At Work & Theology 101

Wrestling with Pressing Questions about Faith & Work

Email Print

The number one fear of millennials is living a meaningless life. We’ve written a few times about our efforts to help young Christians navigate difficult issues like:

  • Wondering if they need to quit their job and attend seminary in order to have a truly significant vocation. 

These are all issues facing students who were in attendance at IFWE’s first major event, held this past Monday at Regent University in Virginia Beach, VA.  Speaking to about 3-400 students, Hugh Whelchel and Art Lindsley gave students practical, biblical teaching on calling, purpose, and other issues related to faith and work. Rick Wellock, a vocational expert and director of organizational development at Serving Leaders, joined our team and led the students through an exercise to discover more about themselves and their vocation.

Before the event, we conducted a brief text-message survey asking students to share how they felt about their future. One in four students responded that they felt “scared,” “uneasy,” “unsure,” “confused,” and “apprehensive” when thinking about their future vocations.

After the conference, though, students were beginning to feel differently. We asked via another survey what students thought was the most helpful information they learned that day. The two ideas they found most helpful were that:

  • All people are created uniquely by God. From this students understood that they need to know themselves – their gifts and their life stories – in order to discover their vocations.
  • All work is important to God. From this students better understood the biblical view of work and success.

We don’t often share general IFWE news events in this forum, but today we wanted to give you a glimpse as to how the biblical doctrine of work is impacting the lives of young people as they enter into the next stage of their lives. Understanding what the Bible says about work is the first step to living a theology that integrates faith, work, and economics.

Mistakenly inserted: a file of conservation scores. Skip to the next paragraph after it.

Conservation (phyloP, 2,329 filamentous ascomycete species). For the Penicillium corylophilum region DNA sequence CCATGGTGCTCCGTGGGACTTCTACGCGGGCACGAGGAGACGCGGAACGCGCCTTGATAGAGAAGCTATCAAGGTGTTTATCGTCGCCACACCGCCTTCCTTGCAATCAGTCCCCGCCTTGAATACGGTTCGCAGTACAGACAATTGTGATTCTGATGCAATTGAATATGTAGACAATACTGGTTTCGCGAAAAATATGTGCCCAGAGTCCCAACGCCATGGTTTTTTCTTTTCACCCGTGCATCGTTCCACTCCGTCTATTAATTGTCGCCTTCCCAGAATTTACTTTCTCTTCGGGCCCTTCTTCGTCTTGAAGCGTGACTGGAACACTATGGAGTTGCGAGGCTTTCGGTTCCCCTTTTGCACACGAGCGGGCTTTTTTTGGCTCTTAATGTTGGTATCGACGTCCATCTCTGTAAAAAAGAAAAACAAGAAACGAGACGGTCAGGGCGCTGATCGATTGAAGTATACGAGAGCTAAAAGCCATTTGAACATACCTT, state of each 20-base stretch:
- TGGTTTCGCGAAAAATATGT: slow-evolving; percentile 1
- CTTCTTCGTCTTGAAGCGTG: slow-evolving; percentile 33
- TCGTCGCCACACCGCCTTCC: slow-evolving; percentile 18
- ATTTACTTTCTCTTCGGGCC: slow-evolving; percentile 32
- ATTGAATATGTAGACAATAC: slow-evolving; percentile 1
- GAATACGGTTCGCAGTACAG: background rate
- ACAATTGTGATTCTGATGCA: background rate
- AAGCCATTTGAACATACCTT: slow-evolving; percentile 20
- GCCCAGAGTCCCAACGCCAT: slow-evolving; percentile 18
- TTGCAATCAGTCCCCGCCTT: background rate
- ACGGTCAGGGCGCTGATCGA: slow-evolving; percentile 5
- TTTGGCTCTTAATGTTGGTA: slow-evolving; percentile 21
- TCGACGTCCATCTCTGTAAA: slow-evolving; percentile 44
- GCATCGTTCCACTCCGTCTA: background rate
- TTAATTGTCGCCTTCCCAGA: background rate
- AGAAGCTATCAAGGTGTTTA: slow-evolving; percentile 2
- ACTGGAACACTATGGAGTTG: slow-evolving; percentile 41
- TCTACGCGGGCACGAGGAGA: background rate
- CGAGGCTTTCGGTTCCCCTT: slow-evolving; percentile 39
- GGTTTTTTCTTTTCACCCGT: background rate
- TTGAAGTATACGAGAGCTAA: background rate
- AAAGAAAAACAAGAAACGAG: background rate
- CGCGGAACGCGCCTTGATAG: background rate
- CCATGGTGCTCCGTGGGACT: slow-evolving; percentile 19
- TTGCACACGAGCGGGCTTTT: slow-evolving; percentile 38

Here’s an excerpt from an article published by Regent University about the event. You can read it in full here.

The years between high school and adulthood are often rife with uncertainty and trepidation as young adults attempt to navigate college and decide on a career. That’s where the Institute of Faith, Work & Economics (IFWE) steps in.

The IFWE is a unique organization that recently partnered with Regent University’s College of Arts & Sciences (CAS) to help give students direction and focus toward their future career goals. The conference was held on campus Monday, Jan. 14.

“We loved the opportunity to talk with students about some of life’s most pressing questions surrounding faith and work,” said Hugh Whelchel, executive director at IFWE. 

“It is obvious that Regent students care deeply about discovering their calling and being faithful to God,” he added. “We will be praying that God continues to guide them. It sounded like many had some real ‘a-ha’ moments in realizing the Bible teaches that all work matters to God.” 

We’ll have more insights to share in future posts as we further analyze the survey responses students gave us. In the meantime, please join us in praying that God would continue to guide these students, and all Christians, as they discover what the biblical view of work means for their lives and vocations.

Leave your comments here.  

Have our latest content delivered right to your inbox!
  • Fantastic! So good to see events like this, aimed at equipping University students. Keep it up IFWE!

    • gregoryayers

      Thanks, Paul. We’re trying to think of other creative ways of engaging college students, too.

Further readings on At Work & Theology 101

  • At Work
  • Public Square
  • Theology 101
Faith, Work, and Forgetfulness

By: Dr. Nate Peach

5 minute read

A few weeks ago I had to miss our family’s Friday movie night for an event at work. Our AEI…

  • At Work
  • Theology 101

Sometimes it is costly to be faithful in the little things. It may mean saying “no” to the temptation to…

Have our latest content delivered right to your inbox!